Installing a furnace – everything you need to know

Get the lowdown on installing a furnace – how long it takes and whether to DIY or call in a pro.

An electrician installing a furnace
(Image credit: BanksPhotos Getty Images: 184098744)

Are you thinking about installing a furnace into your home? You might want to swap to a new one if yours is old and inefficient, as there’s the potential to lower fuel bills and reduce carbon dioxide emissions.

Furnaces heat and distribute air throughout the home via ducts. While many claim that installing a furnace is easier than integrating different types of boilers into your home, we thought we'd take a look at the process itself. Do you need to call in a pro or is it a job you can take on yourself? And how long does it take? This is what industry experts think you ought to know.

Installing a furnace

The process of installing a furnace involves correct specification and preparation beforehand in addition to the process on the day of installation.

Replacing an old, inefficient or greatly oversized furnace with a high efficiency model is a great strategy. Before you do so? The US Department of Energy recommends improving home insulation first and/or fitting new energy efficient windows before you ask a pro to size your new furnace.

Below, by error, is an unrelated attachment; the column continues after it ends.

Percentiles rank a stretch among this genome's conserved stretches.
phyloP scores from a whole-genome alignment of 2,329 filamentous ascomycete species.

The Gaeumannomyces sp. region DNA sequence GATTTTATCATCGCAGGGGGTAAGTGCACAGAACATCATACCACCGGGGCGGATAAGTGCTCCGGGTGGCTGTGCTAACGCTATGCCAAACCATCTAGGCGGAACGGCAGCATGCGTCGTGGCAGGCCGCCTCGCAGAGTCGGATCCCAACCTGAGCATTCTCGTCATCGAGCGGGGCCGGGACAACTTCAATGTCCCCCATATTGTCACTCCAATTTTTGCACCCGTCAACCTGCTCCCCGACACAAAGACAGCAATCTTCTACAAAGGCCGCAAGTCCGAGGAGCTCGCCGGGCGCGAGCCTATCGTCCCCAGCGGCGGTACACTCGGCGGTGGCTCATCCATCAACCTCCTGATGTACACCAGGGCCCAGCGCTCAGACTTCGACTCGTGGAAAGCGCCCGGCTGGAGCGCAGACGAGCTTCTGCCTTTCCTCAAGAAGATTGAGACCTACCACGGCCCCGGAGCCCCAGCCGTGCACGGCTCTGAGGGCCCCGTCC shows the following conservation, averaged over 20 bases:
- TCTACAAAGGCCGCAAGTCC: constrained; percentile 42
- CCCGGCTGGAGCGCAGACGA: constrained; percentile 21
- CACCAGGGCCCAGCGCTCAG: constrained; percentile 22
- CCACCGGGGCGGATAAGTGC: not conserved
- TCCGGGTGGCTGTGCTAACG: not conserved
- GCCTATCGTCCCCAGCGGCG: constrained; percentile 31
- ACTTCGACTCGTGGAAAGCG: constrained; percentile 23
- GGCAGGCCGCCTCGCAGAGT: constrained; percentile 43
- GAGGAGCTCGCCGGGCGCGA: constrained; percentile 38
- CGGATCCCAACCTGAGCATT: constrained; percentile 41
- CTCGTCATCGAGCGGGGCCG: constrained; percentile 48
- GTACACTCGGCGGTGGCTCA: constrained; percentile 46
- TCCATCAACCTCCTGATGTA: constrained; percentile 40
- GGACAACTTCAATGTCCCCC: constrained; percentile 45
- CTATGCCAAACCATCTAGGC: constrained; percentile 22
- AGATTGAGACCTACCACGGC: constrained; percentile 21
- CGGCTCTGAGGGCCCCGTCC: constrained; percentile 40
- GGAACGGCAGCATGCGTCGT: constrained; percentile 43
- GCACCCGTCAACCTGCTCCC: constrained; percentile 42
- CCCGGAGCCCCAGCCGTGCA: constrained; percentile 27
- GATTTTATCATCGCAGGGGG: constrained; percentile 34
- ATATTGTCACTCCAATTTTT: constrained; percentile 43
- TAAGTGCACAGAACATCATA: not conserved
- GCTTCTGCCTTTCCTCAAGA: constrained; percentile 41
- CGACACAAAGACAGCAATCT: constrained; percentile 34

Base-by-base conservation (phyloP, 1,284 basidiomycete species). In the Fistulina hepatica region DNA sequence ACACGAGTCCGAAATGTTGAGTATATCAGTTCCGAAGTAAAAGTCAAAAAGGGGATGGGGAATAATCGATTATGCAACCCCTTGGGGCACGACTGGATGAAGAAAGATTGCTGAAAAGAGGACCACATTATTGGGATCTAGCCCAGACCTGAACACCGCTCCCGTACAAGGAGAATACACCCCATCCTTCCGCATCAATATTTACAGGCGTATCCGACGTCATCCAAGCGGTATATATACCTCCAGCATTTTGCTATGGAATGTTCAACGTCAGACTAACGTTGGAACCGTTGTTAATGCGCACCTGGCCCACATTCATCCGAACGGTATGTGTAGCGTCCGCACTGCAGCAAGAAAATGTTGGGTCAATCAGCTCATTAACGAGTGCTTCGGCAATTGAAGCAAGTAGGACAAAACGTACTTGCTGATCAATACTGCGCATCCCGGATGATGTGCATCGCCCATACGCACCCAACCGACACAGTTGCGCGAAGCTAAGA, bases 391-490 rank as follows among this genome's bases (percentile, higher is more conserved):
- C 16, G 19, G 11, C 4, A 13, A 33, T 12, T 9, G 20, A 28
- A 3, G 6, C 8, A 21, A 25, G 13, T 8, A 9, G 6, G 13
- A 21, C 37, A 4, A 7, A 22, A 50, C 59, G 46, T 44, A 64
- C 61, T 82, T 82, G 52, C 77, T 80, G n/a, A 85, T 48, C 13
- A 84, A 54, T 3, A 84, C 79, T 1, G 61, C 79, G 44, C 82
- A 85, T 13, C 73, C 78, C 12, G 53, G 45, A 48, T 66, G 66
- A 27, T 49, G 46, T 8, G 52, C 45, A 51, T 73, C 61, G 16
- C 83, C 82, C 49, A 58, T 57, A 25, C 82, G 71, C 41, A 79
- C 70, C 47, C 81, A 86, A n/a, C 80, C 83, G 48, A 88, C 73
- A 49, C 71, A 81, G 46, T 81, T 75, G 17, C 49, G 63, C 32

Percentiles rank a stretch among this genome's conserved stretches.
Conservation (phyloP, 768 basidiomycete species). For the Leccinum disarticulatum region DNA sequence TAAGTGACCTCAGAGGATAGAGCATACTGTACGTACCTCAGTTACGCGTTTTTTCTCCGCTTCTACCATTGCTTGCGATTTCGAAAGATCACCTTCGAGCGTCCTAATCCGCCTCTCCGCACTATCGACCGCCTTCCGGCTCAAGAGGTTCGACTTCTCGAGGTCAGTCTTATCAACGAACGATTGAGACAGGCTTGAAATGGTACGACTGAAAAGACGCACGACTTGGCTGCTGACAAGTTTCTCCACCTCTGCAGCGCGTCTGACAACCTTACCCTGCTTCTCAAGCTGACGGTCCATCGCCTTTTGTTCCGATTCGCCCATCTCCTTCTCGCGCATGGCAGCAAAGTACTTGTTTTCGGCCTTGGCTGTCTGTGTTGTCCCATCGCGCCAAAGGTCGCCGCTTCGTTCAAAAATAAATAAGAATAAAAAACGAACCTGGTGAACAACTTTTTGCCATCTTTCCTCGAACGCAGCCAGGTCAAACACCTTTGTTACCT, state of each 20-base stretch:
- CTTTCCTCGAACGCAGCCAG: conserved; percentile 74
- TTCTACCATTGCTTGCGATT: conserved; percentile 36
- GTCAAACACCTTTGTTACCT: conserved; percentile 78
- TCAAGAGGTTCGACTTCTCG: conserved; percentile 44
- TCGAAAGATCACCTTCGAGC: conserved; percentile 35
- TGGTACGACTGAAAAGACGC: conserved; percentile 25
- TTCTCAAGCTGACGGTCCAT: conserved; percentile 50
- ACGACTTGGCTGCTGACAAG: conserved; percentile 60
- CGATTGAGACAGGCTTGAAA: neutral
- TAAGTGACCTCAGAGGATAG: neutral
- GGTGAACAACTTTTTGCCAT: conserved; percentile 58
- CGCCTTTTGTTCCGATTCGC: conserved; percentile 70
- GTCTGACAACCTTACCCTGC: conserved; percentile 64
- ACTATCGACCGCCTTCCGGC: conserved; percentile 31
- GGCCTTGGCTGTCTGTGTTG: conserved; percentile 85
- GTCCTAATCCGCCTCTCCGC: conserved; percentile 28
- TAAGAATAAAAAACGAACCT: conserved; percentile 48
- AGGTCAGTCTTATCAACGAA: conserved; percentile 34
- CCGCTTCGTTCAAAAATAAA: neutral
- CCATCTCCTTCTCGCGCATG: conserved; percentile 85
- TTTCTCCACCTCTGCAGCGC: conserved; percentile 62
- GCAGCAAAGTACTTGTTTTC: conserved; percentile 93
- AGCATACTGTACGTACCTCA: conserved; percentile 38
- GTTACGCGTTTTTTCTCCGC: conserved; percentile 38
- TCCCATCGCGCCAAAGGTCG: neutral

Before installing a furnace

First of all the correct furnace needs to be selected. ‘Choosing the right unit involves performing load calculations for your home,’ explains Jimmy Jackson, strategic HVAC advisor at YouthfulHome. ‘Calculations consider square footage, construction materials, ceiling heights, number of occupants, even your appliances. 

‘The number, size, and type of windows in the house are critical for accurate load calculations.’

Also important is the ductwork. ‘Existing ductwork has to be adequate for the new unit. You may have to replace some or all of it,’ he says.

It’s vital that gas lines and wiring are checked before installation, too. ‘Gas and electric connections have to be done correctly or you can create a dangerous situation in the home,’ says Jimmy.

Bear in mind that air conditioning needs to work with the new furnace. ‘The unit must be compatible with the existing air conditioning unit. The furnace blower will also force cold air and has to match up with the AC unit,’ he explains.

Bear in mind that it may be necessary for the chimney to be relined as the liner may have deteriorated or there may be no liner. 

You might also want to check out other components of your heating system before a new furnace is installed. ‘Conduct an inspection in your air ducts and vents to ensure that they are clean before the installation of your new furnace,’ recommends Joshua Blackburn, director of design and construction, Evolving Home

‘Hire a professional duct cleaning service prior to installing your furnace, so that your HVAC contractors won’t have any problems with the airflow in your home.’

Furnace installation

On the day of installation, power and gas (if applicable) are turned off. 

Venting, wiring, gas lines, and ductwork are then disconnected from the old furnace before it is removed. 

Next, any necessary cleaning of the area for the new unit and the entry to ductwork is carried out. 

If any alterations to ductwork are required, these are made at this point.

The new furnace must next be positioned correctly before it is connected to the plenum and ductwork system.